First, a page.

New Year of Trees
by Sam James
Chapter Two: Sprouting
DISCLAIMER: Buffy, Willow, Warren, Giles, Xander, Lilah Morgan, Wolfram and Hart, Anya, and the general mythos belong to Joss Whedon, Mutant Enemy, and 20th Century Fox. WB and UPN just rent them. I claim no ownership of anything other than the plot.
"You're dryads?" Willow said in astonishment.
Tara unfocused her eyes as she did to look deeply into people's auras. The four girls claiming to be dryads all had the same leafy green aspect to them. "I think they are," she breathed to Willow. "Spirits of the trees?"
"You mean you aren't!?!" Violet exclaimed.
The four locked eyes together and then Sunny raised her hand so that the palm faced Willow and Tara "By the power of the Lethe plant, we command you to forget..." she began to chant.
Willow quickly clasped hands with Tara and the two said in unison "Shield!"
A green glowing globe shot out from Sunny's hand toward Tara and Willow only to be absorbed by a dense orange that suddenly surrounded the duo.
The four dryads were, if anything, more astonished.
"Who are you? What are you?" Sunny asked. "You're not ordinary girls."
"And you are?" Willow couldn't resist shooting back but Tara shyly answered, "We're witches. Well student Wicca anyway."
"That explains the magical feel," Daisy said.
"And we weren't expecting any other magical beings..." Robin said.
"And they're obviously a twosome," said Violet.
"So naturally we assumed..." Sunny began but was interrupted by Willow.
"Hey, wait a minute. What was that about a twosome!" Willow protested.
Sunny looked at her. "Your studies have taught you little of dryads."
Willow shook her head but Tara said, "I know they're nature spirits who live in trees to protect them."
"Yes," replied Sunny. "And we're all female. So we pair up for close companionship, as the two of you have."
Willow giggled, "Dyads of dryads." Everyone looked at her strangely. "So I'm a math geek," she explained. The strange looks continued. 'Great,' thought Willow. 'The mythological creatures think *I'm* strange.'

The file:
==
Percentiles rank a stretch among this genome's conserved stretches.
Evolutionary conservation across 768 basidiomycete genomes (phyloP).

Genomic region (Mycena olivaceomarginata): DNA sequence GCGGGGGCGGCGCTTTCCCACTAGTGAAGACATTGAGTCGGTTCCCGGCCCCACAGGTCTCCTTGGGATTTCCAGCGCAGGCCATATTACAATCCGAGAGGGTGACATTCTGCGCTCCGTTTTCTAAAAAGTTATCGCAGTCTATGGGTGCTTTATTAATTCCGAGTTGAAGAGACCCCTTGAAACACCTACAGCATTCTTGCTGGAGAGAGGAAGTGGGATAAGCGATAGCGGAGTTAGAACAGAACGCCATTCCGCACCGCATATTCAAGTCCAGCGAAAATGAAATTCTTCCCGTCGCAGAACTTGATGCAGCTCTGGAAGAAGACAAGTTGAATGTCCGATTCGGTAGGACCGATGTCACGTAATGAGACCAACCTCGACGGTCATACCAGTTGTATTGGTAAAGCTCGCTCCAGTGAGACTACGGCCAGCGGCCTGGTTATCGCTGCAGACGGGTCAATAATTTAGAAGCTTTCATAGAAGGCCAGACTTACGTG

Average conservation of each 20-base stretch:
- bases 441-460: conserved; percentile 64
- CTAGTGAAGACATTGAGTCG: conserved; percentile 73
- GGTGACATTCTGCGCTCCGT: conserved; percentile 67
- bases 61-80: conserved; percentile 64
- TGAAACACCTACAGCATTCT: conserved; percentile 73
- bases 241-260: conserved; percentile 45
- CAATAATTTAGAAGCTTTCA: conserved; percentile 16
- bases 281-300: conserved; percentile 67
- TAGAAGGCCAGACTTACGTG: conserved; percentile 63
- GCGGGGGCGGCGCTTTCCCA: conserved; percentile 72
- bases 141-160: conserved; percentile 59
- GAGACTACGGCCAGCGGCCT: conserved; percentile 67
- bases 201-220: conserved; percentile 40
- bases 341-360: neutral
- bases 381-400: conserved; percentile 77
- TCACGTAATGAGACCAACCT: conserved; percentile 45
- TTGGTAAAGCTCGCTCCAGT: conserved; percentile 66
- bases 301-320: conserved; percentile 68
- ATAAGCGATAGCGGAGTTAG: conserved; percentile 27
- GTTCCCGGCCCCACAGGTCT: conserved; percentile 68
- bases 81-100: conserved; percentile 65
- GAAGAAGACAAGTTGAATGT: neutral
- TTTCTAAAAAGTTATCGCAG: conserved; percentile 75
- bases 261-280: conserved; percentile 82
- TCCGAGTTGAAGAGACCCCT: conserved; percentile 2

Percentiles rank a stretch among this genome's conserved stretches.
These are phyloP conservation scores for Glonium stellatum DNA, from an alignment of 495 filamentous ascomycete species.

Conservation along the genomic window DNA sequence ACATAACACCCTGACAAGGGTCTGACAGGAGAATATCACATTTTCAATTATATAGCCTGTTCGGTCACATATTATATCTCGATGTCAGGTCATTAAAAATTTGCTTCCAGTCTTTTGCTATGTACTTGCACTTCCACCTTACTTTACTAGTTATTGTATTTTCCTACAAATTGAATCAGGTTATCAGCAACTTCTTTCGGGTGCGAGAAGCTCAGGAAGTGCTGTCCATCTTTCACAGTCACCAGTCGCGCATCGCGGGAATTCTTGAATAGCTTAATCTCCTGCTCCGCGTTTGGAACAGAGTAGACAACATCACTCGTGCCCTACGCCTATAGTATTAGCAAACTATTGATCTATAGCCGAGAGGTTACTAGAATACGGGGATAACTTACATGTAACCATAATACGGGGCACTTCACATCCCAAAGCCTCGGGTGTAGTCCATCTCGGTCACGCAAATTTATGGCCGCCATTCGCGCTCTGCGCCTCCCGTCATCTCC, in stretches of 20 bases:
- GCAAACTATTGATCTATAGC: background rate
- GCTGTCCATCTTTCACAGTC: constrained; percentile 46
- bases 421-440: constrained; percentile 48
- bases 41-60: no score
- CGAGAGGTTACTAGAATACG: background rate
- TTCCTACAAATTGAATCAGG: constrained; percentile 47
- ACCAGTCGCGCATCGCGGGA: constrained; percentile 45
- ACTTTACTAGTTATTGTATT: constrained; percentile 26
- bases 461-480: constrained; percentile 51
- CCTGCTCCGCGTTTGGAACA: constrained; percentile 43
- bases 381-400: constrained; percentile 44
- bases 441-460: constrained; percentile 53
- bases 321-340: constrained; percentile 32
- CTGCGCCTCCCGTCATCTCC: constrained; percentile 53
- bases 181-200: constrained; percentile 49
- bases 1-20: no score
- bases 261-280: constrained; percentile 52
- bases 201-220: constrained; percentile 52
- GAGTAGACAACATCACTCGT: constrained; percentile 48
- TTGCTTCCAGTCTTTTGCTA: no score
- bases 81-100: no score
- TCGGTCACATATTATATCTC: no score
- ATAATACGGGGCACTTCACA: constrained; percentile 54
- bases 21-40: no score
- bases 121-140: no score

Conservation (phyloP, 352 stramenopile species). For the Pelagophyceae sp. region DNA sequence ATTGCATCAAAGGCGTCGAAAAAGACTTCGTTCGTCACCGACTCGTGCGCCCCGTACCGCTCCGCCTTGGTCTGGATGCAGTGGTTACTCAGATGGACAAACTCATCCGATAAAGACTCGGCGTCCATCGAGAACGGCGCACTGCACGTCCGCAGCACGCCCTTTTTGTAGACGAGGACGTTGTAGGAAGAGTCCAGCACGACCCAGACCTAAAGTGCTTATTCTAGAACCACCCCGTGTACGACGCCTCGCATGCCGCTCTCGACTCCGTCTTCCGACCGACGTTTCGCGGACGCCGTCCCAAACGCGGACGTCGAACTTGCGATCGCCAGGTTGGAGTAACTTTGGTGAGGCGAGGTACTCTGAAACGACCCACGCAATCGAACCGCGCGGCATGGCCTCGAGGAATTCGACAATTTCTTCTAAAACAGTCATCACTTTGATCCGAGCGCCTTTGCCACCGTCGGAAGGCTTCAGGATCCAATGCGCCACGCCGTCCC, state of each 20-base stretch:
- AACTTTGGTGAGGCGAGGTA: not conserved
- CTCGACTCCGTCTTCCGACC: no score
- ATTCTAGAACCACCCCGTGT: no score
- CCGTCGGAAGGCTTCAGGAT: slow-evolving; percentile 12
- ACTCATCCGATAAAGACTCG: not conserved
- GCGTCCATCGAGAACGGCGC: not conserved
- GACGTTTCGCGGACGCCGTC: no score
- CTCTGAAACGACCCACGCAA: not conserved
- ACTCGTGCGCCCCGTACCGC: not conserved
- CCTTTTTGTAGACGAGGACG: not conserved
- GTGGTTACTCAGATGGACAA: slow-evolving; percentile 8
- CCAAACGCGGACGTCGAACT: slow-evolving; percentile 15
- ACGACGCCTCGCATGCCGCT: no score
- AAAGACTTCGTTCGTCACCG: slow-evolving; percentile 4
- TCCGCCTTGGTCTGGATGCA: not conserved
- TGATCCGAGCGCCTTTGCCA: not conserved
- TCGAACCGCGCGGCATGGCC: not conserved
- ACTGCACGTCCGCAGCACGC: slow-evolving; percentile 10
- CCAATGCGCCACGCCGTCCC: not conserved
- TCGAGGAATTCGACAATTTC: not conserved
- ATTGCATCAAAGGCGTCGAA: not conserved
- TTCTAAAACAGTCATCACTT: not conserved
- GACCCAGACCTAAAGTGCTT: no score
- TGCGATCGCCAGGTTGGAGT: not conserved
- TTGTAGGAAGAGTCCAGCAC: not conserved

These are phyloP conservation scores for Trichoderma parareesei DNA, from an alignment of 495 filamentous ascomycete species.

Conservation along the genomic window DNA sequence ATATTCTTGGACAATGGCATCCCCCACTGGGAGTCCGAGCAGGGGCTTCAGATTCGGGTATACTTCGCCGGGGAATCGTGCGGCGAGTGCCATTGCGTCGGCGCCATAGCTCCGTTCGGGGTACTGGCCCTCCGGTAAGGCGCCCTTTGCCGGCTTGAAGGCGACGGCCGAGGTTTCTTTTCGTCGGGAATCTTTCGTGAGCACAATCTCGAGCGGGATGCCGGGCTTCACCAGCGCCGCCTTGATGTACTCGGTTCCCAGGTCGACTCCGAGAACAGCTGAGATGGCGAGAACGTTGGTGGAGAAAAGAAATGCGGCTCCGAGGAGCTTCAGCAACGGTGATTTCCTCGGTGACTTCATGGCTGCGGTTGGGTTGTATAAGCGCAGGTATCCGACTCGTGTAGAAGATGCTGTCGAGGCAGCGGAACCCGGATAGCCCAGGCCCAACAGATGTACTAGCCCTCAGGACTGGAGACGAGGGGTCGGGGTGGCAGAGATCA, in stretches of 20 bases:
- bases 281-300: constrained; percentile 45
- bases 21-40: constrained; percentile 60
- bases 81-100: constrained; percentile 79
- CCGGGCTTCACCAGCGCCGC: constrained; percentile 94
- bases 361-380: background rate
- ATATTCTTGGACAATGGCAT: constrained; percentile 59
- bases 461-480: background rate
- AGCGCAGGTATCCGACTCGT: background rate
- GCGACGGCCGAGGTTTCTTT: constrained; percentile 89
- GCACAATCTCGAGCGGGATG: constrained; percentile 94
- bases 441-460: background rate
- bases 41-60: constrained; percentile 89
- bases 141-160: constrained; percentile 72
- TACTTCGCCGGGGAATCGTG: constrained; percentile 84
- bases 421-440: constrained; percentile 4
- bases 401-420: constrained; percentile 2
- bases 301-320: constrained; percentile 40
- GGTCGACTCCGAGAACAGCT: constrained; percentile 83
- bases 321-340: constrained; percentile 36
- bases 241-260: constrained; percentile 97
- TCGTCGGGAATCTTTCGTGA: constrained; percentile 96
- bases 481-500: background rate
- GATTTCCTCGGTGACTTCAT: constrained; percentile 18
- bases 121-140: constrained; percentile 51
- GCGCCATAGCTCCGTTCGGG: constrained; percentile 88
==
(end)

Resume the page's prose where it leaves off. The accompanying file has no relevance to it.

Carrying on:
Sensing Willow's discomfort, but mistaking its cause, Tara flushed red but said hesitantly, "That explains why you thought we were dryads, but what are you doing at a protest rally of all places!?!"
Sunny pointed to the trees of Festil Forrest. "It is our role to save the trees," she pointed out. "In years past that meant frightening away settlers and lumberjacks."
Robin giggled. "Remember the big one? The one with the great big blue," she paused. "Ox."
Ignoring the interruption, Sunny continued. "We caused mapmakers would lose their way, guided pioneers away from our forest, and, when all else failed, caused men to repay our favors with favors."
Willow looked confused. "They seduced men to persuade them to leave their trees alone," Tara explained. Sometimes, Willow could still be the innocent one.
Just then a man wearing the yellow T-shirt of the rally organizers approached them.
"Have you been assigned a position?" The girls shook their heads. "Follow me then," he started walking, motioning with his hand in the universal "follow" signal.
"Now in an age of airplanes and satellites what we can do is more limited," Sunny continued softly so the man could not hear. "Machines aren't affected by earth magic. We're reduced to more human tactics."
"Many of the big nature groups are run by dryads," Violet confessed. "We've joined with other nature spirits to protect the whole environment, not just trees. It's amazing how humans don't seem to care about how trees purify the air they breathe, the water they drink."
"That's not true. I was just telling Tara how we Jews have a whole holiday dedicated to trees. We collect money to plant trees in Israel, eat the fruit of the trees, and recite verses from the Torah, our holy book, about trees."
"Yes, but," Robin started but Willow continued.
"In fact, one of our famous Rabbis said that if you are planting a tree when the Messiah comes, you should finish planting the tree before rising to greet the Messiah."
"Maybe so, but few people are like that today," Violet protested. "Trees are torn up for toilet paper. Trees die for the millions of copies of newspapers are discarded each day even though better paperless alternatives exist. And few places do any recycling of paper."
"Um," Tara said. "Not to interrupt or anything but where are we?" The six had been so engrossed in the argument that they had paid little attention to where the their leader took them. Now they looked up and noticed they were in an isolated spot not near the other protesters.
"Ah, excuse me," Sunny asked. "Where are we going."
The man smiled and raised his hand. "It's a surprise!" He quickly turned around and put a handkerchief covering his nose and mouth.
As if the word 'surprise' was a signal, a bright light burst on them. A sweet odor surrounded them that tasted of flowers. Within moments, all the girls were unconscious.
The man removed his handkerchief and reached in his pocket for his cell-phone. "Mission accomplished, boss." He smiled. "Six tree fairies ready for pick-up."